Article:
“Commit your way to the LORD; trust in him, and he will act.” (Psalm 37:5, ESV).
What does the word trust really mean? What do you trust in? Who do you trust? And what does your behavior show about your trust—in people and in things? A quick Google search turns up this definition of trust: “assured reliance on the character, ability, strength, or truth of someone or something; one in which confidence is placed.” Hmm … does that describe your trust in God? Do you have an assured reliance in his character, his ability, his strength? Do you have confidence in him? It’s something to think about, isn’t it?
When we accept the salvation of Jesus Christ, it is the first step in becoming the kind of Converterlator God wants us to be. We begin a journey where life takes on a whole new perspective as we learn what the Bible has to tell us about God and his plan for our lives. Our view of life and our view of this world begin to change as the Spirit of God enlightens us through his Word about this temporary, perishing world and eternity to come. As a result, our goals and motivation for living totally change.
We live in a world where so much is really beyond our control. Variables beyond count impact our lives in ways we would not think possible. If we are to maintain a sense of balance, contentment, and peace in our lives, we must learn to trust in God and his provision for us. This is not an easy concept to grasp, and sometimes it is even more difficult to see “trusting in God” actually working in our lives as we meet the challenges of everyday living. But he is there, guiding and directing our lives. The Bible tells us, “Now faith is confidence in what we hope for and assurance about what we do not see” (Hebrews 11:1, NIV). We have confidence and assurance that we can trust in him!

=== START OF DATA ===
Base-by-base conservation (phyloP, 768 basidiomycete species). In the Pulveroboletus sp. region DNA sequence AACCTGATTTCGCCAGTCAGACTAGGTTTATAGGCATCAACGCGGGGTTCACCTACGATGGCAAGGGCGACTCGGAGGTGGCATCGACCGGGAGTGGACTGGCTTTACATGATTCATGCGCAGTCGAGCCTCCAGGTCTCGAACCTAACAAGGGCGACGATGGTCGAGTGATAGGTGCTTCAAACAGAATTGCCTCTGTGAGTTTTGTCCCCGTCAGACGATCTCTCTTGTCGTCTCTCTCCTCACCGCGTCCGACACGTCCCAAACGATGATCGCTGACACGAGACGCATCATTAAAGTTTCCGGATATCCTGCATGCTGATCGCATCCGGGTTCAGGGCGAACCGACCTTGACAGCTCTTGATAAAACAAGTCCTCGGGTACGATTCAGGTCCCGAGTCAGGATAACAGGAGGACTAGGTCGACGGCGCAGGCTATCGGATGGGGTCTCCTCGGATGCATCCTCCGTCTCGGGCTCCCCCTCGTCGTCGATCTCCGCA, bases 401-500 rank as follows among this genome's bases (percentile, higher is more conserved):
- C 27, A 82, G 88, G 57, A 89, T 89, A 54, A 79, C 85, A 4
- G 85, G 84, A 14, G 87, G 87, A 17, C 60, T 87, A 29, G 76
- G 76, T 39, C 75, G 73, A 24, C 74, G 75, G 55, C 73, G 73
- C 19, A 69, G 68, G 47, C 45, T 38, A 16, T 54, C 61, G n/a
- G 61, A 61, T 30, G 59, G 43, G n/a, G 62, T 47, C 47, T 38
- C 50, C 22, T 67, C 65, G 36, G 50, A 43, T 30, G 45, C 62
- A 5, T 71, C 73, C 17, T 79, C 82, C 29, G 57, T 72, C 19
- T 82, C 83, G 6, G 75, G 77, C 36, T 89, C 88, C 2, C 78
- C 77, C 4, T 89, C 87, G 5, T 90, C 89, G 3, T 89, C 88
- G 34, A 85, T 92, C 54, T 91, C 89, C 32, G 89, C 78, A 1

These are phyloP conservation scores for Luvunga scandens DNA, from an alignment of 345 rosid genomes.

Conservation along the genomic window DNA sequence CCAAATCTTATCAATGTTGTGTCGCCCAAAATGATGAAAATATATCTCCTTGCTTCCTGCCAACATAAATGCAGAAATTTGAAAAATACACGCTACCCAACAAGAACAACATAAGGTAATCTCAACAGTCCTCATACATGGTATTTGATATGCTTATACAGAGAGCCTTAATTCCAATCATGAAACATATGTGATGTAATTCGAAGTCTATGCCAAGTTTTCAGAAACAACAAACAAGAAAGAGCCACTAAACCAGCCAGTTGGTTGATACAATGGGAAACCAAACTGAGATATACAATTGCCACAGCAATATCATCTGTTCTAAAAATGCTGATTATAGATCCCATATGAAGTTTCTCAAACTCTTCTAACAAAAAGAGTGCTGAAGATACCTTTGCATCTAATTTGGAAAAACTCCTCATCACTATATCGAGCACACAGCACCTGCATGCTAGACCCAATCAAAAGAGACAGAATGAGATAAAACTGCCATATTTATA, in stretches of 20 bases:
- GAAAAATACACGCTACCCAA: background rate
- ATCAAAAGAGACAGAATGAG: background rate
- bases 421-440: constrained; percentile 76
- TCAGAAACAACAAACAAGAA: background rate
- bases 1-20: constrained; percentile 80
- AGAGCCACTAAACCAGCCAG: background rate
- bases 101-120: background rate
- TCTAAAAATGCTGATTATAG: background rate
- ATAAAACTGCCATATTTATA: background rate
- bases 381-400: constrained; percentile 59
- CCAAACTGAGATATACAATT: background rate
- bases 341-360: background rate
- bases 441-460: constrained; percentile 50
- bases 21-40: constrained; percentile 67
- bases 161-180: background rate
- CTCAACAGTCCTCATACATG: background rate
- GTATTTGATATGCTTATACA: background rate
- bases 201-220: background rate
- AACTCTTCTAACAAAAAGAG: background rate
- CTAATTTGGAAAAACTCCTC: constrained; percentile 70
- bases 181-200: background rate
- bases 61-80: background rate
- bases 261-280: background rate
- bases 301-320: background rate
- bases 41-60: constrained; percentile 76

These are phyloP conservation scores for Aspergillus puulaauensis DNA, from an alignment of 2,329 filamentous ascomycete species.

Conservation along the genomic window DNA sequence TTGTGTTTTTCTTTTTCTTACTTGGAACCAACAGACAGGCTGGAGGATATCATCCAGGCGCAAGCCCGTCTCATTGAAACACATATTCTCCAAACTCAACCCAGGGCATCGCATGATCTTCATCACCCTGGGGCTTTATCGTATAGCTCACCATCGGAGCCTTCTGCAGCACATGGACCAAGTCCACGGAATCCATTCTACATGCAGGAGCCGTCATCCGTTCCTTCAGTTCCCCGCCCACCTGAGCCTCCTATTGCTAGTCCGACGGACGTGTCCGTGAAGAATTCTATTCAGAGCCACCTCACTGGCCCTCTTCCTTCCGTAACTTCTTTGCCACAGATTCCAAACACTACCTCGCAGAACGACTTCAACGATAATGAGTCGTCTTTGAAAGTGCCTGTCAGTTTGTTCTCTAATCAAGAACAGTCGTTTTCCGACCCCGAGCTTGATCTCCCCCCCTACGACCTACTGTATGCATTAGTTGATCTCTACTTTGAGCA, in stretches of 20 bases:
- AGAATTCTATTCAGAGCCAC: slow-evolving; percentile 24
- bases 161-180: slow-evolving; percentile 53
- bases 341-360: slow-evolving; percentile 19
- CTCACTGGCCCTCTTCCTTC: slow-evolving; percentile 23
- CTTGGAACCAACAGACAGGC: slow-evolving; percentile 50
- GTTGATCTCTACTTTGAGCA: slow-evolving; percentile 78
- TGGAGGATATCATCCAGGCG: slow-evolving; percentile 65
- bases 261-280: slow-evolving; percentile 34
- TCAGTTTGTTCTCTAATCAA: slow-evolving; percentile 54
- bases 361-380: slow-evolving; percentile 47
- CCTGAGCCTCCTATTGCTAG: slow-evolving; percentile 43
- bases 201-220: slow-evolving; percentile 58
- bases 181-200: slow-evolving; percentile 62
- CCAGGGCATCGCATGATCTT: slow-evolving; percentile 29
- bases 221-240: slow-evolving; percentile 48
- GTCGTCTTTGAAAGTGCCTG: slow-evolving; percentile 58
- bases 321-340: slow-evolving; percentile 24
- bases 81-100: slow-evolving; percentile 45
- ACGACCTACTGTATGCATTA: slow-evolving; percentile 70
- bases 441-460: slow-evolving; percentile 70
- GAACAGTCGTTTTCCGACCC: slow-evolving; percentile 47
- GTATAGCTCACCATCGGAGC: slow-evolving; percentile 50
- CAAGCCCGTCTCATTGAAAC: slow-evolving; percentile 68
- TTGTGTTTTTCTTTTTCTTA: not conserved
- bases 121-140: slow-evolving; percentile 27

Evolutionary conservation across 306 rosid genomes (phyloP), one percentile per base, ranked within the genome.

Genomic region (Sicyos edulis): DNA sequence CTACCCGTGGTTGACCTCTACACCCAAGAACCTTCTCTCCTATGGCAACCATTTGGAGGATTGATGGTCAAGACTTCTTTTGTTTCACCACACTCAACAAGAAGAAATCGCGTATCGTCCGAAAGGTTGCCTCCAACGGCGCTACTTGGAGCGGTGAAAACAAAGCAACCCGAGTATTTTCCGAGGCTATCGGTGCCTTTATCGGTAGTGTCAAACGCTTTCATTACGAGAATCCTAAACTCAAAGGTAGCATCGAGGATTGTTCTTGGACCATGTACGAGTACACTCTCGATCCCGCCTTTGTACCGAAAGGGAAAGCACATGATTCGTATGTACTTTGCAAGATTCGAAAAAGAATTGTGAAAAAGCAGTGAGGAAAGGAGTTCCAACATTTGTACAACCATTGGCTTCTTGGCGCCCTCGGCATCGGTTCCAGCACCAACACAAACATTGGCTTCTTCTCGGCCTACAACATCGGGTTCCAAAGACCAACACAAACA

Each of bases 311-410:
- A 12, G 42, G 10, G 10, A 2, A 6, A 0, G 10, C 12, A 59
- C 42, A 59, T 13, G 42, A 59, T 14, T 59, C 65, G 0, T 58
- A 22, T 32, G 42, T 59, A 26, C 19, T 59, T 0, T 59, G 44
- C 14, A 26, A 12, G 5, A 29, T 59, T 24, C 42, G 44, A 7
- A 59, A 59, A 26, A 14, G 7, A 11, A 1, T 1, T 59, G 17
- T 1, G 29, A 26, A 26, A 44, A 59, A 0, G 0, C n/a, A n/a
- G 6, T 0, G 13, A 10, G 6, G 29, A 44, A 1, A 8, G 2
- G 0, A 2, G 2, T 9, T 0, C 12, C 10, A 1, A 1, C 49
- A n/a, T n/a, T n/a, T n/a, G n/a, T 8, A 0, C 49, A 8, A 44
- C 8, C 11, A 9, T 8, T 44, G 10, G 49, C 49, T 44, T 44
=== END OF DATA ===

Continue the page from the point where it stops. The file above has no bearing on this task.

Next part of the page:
The decision to believe in the person of Jesus Christ, alone, for personal salvation is by far the most important life-impacting decision a person will ever make. But our decision to believe is only the beginning. As we learn more about God, we learn to trust him more, to have confidence in his character, to rely on his ability and strength.
We exercise our trust every day: in the news reporter, in the engineer who worked on our mode of transportation, in the places where we purchase our food. We make our decisions based on an intrinsic belief that things and people are trustworthy.
Here is a real-life example. In today’s world tall buildings have elevators. We enter the building planning to meet someone on the thirtieth floor. To reach that floor we need to enter an elevator, push a button, and wait while a power surge propels the elevator upward to the thirtieth floor. Think for a moment what this process involves. We believe the elevator has the capacity to lift us to the thirtieth floor, and that it will not crash downward. We step on by an act of our will. We have faith, trust, confidence, and conviction that it will work. When we push the button, we trust that the elevator is wired into a source of power that will propel it upward. We now enjoy the benefit of what it is supposed to do.
When it comes to our living relationship with Christ, we engage the same steps. By an act of our will, we push the button of faith. We walk through life, with an expectation of seeing God perform his good work toward us, for our expectation is from him. We have confidence in his promises to work in our lives.
What needs to happen in your life in order for you to develop an assured trust in the character, ability, strength, and truth of God?
Converterlators trust in God and his provision.